Coles has issued a grim warning to supermarket shoppers, reporting that increased costs to suppliers will continue to drive up grocery prices.
A day after data shows annual inflation soaring to 5.1 per cent, its highest level in two decades, the retail giant noted in its quarterly results that prices had risen across its supermarket division.
“Inflation steadily increased throughout the third quarter with total supermarkets price inflation of 3.3 per cent, compared to supermarkets price deflation of 0.2 per cent in the second quarter,” the company told the ASX.
Rises had been driven by price hikes across packaged and fresh goods.
“Cost price inflation [is] impacting suppliers as a result of increased raw material, commodity, shipping and fuel costs,” the company said.
Coles said it had added more than 530 products to its “Down Down” promotions in the March quarter – up a third on the prior corresponding period. Prices for more than 1500 Down Down and “everyday low pricing” products had remained unchanged for 12 months.
“Coles Group remains focused on our commitment to deliver trusted value for Australian families amid growing cost-of-living pressures driven by both local and global supply circumstances,” Coles Group chief executive Steven Cain said.
“In particular, we have the widest range of great value and sustainable own brand products in Australia.”
Elsewhere, the company reported sales and revenue had lifted in the first three months of the year as shoppers packed their trollies with more groceries – and alcohol.
The listed company, formerly a part of conglomerate Wesfarmers, reported a 3.9 per cent increase in retail sales in the quarter to $9.3 billion, compared to the same period last year.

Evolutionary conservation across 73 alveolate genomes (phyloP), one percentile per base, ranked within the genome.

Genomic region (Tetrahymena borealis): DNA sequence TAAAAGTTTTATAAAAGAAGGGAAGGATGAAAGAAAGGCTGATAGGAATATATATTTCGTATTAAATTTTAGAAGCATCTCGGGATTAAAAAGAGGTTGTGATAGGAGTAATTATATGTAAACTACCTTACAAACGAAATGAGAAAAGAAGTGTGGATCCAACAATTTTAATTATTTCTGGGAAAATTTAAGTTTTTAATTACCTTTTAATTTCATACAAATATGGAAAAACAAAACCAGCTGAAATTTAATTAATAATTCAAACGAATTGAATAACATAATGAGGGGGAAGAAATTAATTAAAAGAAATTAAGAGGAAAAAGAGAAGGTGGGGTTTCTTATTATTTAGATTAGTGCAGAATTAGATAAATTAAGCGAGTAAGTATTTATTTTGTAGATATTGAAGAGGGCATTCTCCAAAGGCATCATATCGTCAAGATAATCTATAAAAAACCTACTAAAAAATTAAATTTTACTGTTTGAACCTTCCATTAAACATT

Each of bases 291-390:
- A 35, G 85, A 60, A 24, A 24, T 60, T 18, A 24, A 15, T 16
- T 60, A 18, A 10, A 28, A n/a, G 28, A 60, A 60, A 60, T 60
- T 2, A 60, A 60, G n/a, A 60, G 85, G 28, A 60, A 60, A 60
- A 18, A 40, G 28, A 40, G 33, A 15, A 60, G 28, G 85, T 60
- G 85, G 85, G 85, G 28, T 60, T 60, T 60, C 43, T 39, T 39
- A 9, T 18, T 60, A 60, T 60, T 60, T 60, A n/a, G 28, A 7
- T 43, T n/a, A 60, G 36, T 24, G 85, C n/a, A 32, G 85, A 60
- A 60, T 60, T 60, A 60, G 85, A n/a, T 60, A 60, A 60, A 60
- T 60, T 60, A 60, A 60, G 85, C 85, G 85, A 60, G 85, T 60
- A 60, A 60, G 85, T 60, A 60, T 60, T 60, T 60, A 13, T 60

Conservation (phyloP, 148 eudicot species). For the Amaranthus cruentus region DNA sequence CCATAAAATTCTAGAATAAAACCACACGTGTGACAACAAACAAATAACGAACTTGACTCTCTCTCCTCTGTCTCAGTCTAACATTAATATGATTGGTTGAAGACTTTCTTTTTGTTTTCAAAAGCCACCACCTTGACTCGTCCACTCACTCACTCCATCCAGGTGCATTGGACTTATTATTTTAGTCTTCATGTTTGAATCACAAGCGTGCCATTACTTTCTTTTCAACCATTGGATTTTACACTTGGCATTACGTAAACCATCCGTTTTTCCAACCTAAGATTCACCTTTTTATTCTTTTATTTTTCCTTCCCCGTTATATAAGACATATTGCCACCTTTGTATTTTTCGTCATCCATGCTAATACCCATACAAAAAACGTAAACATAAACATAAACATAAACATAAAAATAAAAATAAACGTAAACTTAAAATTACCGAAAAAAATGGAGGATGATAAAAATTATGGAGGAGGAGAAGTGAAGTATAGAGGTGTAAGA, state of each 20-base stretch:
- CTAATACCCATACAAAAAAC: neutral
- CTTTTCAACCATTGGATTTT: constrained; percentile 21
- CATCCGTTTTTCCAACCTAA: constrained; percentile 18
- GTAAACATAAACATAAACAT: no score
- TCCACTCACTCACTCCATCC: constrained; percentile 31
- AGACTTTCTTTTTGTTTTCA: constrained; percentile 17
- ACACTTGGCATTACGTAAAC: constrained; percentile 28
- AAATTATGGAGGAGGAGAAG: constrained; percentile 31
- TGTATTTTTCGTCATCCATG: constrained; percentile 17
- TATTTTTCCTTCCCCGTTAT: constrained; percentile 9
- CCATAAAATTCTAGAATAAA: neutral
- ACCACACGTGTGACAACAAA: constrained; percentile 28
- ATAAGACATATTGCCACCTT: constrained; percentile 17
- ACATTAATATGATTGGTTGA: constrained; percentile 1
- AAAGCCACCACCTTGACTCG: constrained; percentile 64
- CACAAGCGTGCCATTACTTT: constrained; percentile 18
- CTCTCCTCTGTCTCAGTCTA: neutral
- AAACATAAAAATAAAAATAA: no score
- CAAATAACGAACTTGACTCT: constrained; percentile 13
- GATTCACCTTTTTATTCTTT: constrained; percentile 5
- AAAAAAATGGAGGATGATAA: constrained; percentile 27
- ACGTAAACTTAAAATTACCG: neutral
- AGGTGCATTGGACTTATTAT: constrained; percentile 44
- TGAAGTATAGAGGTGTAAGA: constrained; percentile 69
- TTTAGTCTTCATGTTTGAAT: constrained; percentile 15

Sales revenue rose by 3.6 per cent to $9.1 billion, according to the company’s third-quarter sales results released on Thursday, due to a lift in customer purchases across its supermarket and liquor businesses.
The result came amid extremely volatile trading conditions for retail stores due to the COVID-19 pandemic and widespread flooding.
The Omicron wave greatly disrupted staffing at Coles early in the year, according to its quarterly report.
Pandemic-related costs peaked at about $30 million in January, driven by staff isolation requirements in stores and distribution centres, and costs linked to virus testing.
Despite the disruptions, supermarkets and some other retail companies, including electronics and entertainment suppliers, have made increased sales during the pandemic, lifting their revenue and share prices.
Coles said it was closely managing ongoing disruptions from COVID-19 and floods.
Floods in South Australia earlier this year knocked out a major railway line for several weeks, impacting supply chains and sales at Coles, particularly in Western Australia.
The devastating rain on the east coast then led to the temporary closures of 130 stores in NSW and Queensland.